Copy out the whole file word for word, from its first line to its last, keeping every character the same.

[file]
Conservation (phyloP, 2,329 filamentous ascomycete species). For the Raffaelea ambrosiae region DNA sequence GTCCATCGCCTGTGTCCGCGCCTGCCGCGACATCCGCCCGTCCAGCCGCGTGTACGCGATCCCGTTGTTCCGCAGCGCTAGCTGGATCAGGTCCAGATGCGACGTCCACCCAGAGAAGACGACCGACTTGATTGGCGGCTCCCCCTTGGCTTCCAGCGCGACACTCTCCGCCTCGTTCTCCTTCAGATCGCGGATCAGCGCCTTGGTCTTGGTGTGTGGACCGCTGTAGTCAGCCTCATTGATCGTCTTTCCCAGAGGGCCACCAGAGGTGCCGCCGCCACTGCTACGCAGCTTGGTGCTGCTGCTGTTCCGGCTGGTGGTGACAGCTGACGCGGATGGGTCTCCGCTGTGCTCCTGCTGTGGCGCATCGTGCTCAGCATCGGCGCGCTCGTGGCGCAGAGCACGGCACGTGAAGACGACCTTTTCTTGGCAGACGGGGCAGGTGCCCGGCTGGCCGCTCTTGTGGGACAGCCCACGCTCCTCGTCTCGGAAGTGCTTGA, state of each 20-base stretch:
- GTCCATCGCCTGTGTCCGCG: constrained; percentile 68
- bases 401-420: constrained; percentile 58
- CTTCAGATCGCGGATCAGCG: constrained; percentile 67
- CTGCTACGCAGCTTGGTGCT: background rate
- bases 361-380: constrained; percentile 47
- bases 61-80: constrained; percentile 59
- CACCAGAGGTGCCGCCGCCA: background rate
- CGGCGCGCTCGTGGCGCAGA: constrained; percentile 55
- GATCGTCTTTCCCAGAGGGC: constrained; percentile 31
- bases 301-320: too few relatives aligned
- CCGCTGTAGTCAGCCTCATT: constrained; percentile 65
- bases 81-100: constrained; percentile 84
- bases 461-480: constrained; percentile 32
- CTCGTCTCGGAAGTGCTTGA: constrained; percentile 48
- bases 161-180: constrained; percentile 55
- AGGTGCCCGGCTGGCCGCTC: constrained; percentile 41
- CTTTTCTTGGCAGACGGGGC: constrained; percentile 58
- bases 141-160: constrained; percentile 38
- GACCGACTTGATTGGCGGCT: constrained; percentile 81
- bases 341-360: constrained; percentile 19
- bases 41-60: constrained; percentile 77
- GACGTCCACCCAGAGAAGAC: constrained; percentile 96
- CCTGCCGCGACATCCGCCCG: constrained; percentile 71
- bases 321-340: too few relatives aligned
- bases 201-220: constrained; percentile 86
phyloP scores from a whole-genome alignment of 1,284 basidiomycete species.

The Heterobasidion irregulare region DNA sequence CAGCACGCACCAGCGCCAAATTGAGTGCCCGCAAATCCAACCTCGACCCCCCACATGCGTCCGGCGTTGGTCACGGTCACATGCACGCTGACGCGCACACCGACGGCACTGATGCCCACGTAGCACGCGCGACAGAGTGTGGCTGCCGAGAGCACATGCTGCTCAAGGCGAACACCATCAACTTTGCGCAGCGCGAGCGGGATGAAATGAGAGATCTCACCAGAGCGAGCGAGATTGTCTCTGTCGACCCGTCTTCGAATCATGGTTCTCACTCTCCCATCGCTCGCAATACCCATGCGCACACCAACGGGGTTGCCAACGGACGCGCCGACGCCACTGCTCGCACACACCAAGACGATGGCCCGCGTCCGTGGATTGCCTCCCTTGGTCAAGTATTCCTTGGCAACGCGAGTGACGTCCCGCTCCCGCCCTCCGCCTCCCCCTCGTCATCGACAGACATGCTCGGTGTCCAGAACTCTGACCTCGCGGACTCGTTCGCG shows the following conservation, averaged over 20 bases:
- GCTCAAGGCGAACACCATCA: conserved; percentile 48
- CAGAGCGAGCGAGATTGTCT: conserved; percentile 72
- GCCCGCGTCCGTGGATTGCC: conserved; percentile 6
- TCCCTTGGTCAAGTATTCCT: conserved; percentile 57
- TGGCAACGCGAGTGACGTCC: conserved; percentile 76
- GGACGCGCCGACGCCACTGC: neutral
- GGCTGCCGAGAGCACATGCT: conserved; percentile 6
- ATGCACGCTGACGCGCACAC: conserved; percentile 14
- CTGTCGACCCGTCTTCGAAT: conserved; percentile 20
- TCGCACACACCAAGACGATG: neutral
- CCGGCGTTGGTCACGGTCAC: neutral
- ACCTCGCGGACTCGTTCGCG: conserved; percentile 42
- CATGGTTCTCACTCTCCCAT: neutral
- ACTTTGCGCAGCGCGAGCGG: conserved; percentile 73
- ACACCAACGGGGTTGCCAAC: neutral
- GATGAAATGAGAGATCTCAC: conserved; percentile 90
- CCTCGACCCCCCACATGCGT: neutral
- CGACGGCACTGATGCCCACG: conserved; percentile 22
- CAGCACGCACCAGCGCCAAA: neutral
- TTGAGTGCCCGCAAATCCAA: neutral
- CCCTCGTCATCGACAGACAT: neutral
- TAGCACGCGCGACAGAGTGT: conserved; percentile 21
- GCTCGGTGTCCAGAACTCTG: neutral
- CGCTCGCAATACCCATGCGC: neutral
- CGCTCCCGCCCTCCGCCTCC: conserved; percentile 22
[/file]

Conservation (phyloP, 2,329 filamentous ascomycete species). For the Raffaelea ambrosiae region DNA sequence GTCCATCGCCTGTGTCCGCGCCTGCCGCGACATCCGCCCGTCCAGCCGCGTGTACGCGATCCCGTTGTTCCGCAGCGCTAGCTGGATCAGGTCCAGATGCGACGTCCACCCAGAGAAGACGACCGACTTGATTGGCGGCTCCCCCTTGGCTTCCAGCGCGACACTCTCCGCCTCGTTCTCCTTCAGATCGCGGATCAGCGCCTTGGTCTTGGTGTGTGGACCGCTGTAGTCAGCCTCATTGATCGTCTTTCCCAGAGGGCCACCAGAGGTGCCGCCGCCACTGCTACGCAGCTTGGTGCTGCTGCTGTTCCGGCTGGTGGTGACAGCTGACGCGGATGGGTCTCCGCTGTGCTCCTGCTGTGGCGCATCGTGCTCAGCATCGGCGCGCTCGTGGCGCAGAGCACGGCACGTGAAGACGACCTTTTCTTGGCAGACGGGGCAGGTGCCCGGCTGGCCGCTCTTGTGGGACAGCCCACGCTCCTCGTCTCGGAAGTGCTTGA, state of each 20-base stretch:
- GTCCATCGCCTGTGTCCGCG: constrained; percentile 68
- bases 401-420: constrained; percentile 58
- CTTCAGATCGCGGATCAGCG: constrained; percentile 67
- CTGCTACGCAGCTTGGTGCT: background rate
- bases 361-380: constrained; percentile 47
- bases 61-80: constrained; percentile 59
- CACCAGAGGTGCCGCCGCCA: background rate
- CGGCGCGCTCGTGGCGCAGA: constrained; percentile 55
- GATCGTCTTTCCCAGAGGGC: constrained; percentile 31
- bases 301-320: too few relatives aligned
- CCGCTGTAGTCAGCCTCATT: constrained; percentile 65
- bases 81-100: constrained; percentile 84
- bases 461-480: constrained; percentile 32
- CTCGTCTCGGAAGTGCTTGA: constrained; percentile 48
- bases 161-180: constrained; percentile 55
- AGGTGCCCGGCTGGCCGCTC: constrained; percentile 41
- CTTTTCTTGGCAGACGGGGC: constrained; percentile 58
- bases 141-160: constrained; percentile 38
- GACCGACTTGATTGGCGGCT: constrained; percentile 81
- bases 341-360: constrained; percentile 19
- bases 41-60: constrained; percentile 77
- GACGTCCACCCAGAGAAGAC: constrained; percentile 96
- CCTGCCGCGACATCCGCCCG: constrained; percentile 71
- bases 321-340: too few relatives aligned
- bases 201-220: constrained; percentile 86
phyloP scores from a whole-genome alignment of 1,284 basidiomycete species.

The Heterobasidion irregulare region DNA sequence CAGCACGCACCAGCGCCAAATTGAGTGCCCGCAAATCCAACCTCGACCCCCCACATGCGTCCGGCGTTGGTCACGGTCACATGCACGCTGACGCGCACACCGACGGCACTGATGCCCACGTAGCACGCGCGACAGAGTGTGGCTGCCGAGAGCACATGCTGCTCAAGGCGAACACCATCAACTTTGCGCAGCGCGAGCGGGATGAAATGAGAGATCTCACCAGAGCGAGCGAGATTGTCTCTGTCGACCCGTCTTCGAATCATGGTTCTCACTCTCCCATCGCTCGCAATACCCATGCGCACACCAACGGGGTTGCCAACGGACGCGCCGACGCCACTGCTCGCACACACCAAGACGATGGCCCGCGTCCGTGGATTGCCTCCCTTGGTCAAGTATTCCTTGGCAACGCGAGTGACGTCCCGCTCCCGCCCTCCGCCTCCCCCTCGTCATCGACAGACATGCTCGGTGTCCAGAACTCTGACCTCGCGGACTCGTTCGCG shows the following conservation, averaged over 20 bases:
- GCTCAAGGCGAACACCATCA: conserved; percentile 48
- CAGAGCGAGCGAGATTGTCT: conserved; percentile 72
- GCCCGCGTCCGTGGATTGCC: conserved; percentile 6
- TCCCTTGGTCAAGTATTCCT: conserved; percentile 57
- TGGCAACGCGAGTGACGTCC: conserved; percentile 76
- GGACGCGCCGACGCCACTGC: neutral
- GGCTGCCGAGAGCACATGCT: conserved; percentile 6
- ATGCACGCTGACGCGCACAC: conserved; percentile 14
- CTGTCGACCCGTCTTCGAAT: conserved; percentile 20
- TCGCACACACCAAGACGATG: neutral
- CCGGCGTTGGTCACGGTCAC: neutral
- ACCTCGCGGACTCGTTCGCG: conserved; percentile 42
- CATGGTTCTCACTCTCCCAT: neutral
- ACTTTGCGCAGCGCGAGCGG: conserved; percentile 73
- ACACCAACGGGGTTGCCAAC: neutral
- GATGAAATGAGAGATCTCAC: conserved; percentile 90
- CCTCGACCCCCCACATGCGT: neutral
- CGACGGCACTGATGCCCACG: conserved; percentile 22
- CAGCACGCACCAGCGCCAAA: neutral
- TTGAGTGCCCGCAAATCCAA: neutral
- CCCTCGTCATCGACAGACAT: neutral
- TAGCACGCGCGACAGAGTGT: conserved; percentile 21
- GCTCGGTGTCCAGAACTCTG: neutral
- CGCTCGCAATACCCATGCGC: neutral
- CGCTCCCGCCCTCCGCCTCC: conserved; percentile 22